Enjoy the last couple of miles and the final sprint to the finish line.  No matter how long the race was, or what your personal time was, completing a triathlon is always an amazing accomplishment.  Regardless of distance, it requires solid training in three different disciplines, and the willpower to bring it all together on race day.

Are you ready for the 2014 season?  See you at the starting line.

Train for a Triathlon 460

Read More: How To Prepare For Your First Triathlon

12 thoughts on “Your First Triathlon: The Race”

  1. I enjoy articles like this because they aren’t full of the usual bullshit. This is just about life improvement and it may motivate a man somewhere to tackle a triathlon. Ultimately, that is what this site is about – male self improvement and real empowerment.
    Keep up the good work.

  2. What? An article about fitness that didn’t involve some bull shit story about running for a charity, for someone’s remembrance, or to reduce weight? Just someone that likes to compete and does it for themselves? That has actually done what they are writing about? Weird.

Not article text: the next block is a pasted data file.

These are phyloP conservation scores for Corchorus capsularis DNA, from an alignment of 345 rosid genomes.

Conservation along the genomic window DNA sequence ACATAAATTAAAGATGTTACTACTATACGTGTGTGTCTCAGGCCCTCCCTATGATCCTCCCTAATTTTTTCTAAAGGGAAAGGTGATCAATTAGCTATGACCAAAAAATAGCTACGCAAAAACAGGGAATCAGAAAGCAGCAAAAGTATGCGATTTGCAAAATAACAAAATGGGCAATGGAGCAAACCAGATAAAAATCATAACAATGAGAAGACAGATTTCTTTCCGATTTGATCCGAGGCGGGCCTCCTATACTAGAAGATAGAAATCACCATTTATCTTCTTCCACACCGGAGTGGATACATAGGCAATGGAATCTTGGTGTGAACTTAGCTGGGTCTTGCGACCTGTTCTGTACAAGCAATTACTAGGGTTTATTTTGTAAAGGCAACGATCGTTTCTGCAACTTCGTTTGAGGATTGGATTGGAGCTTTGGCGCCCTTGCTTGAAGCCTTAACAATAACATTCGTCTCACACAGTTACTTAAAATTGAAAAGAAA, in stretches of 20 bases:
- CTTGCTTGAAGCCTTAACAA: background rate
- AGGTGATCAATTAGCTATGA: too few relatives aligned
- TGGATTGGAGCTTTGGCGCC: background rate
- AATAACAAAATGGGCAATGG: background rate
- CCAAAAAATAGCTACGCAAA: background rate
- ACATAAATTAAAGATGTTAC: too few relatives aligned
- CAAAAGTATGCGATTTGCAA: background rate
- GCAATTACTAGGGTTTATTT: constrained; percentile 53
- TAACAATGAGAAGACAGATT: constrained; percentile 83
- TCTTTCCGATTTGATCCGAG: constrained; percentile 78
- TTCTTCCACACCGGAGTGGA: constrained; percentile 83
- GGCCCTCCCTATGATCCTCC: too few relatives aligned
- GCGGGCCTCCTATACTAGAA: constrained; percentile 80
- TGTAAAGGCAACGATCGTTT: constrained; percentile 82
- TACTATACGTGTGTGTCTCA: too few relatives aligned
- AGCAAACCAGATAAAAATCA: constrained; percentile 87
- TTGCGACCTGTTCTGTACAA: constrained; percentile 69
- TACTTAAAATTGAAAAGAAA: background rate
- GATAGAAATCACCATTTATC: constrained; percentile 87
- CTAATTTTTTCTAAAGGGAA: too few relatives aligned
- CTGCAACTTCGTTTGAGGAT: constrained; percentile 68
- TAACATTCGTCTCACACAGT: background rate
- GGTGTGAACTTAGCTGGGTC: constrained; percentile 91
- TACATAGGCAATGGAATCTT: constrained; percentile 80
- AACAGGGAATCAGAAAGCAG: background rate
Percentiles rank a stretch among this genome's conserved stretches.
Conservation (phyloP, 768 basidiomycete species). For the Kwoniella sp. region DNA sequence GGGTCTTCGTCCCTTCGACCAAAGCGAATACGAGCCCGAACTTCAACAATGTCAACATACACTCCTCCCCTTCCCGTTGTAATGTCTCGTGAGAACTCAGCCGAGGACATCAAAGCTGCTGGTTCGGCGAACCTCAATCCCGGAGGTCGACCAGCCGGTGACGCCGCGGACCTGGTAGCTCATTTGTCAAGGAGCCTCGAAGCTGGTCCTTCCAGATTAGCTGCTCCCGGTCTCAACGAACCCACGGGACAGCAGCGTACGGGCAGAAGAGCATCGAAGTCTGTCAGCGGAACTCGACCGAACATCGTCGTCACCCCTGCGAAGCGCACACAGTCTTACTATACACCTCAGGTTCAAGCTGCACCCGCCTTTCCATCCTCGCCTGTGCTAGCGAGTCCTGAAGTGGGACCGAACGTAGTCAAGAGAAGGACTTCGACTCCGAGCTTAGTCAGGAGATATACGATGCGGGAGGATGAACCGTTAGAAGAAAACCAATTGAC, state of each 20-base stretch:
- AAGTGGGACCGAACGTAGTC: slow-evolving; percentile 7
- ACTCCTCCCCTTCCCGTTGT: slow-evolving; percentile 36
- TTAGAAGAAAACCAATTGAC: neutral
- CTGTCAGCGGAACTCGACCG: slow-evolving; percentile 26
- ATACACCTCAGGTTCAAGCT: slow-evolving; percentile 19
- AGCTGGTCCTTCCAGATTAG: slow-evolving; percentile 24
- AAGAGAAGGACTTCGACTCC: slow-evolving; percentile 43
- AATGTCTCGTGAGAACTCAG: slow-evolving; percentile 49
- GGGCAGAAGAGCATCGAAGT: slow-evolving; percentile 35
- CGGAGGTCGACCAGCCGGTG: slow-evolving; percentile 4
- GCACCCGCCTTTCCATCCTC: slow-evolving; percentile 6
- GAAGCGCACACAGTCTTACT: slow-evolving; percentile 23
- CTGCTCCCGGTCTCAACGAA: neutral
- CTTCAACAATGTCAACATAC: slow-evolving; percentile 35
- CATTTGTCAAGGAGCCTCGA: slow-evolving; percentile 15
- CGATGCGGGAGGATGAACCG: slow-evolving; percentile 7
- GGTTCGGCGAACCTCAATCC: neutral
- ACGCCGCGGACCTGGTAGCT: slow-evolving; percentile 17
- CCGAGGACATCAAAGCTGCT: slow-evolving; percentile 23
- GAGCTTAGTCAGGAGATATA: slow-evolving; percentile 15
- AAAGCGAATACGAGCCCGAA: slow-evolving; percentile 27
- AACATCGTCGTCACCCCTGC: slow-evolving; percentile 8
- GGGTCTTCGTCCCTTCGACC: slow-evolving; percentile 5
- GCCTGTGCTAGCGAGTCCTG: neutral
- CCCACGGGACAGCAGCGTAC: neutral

Good article!

    1. Thanks! My racing and competing has slowed once I graduated because I no longer race for the collegiate team, but I’m hoping to get out there this year.

      1. I congratulate you. I can no longer run, but I’m glad I can still walk, and miss being able to compete.
        Best of luck, train well, and compete.

  3. Good article but since ROK is about men, I would respectfully suggest presenting a video of a mens race not a womens competition. Women get more than enough coverage in the mainstream media. Nonetheless, some excellent infos here.

        1. Is there any other BC?
          I don’t know, back east here we have a mixture of urban and wooded single track.

  4. and right after you are done….start training for some sort of weightlifting competition. you will pull more tail with the body created by weight training.

  5. And don’t forget that the night before the ‘race” that you still have the option of not joining this display of beta male faggotry. You’ll thank yourself later when you over hear a group of triathlon dorks in a circle jerk speaking endlessly about what type of shoes, bikes, blah, blah, blah, etc. Exercise is a great thing, but these self-titled ‘Iron Men” are nothing but boring posers attempting to compensate for their lack of prowess in traditional male sports. And riding bikes is just plain gay, and it’s bad for your balls!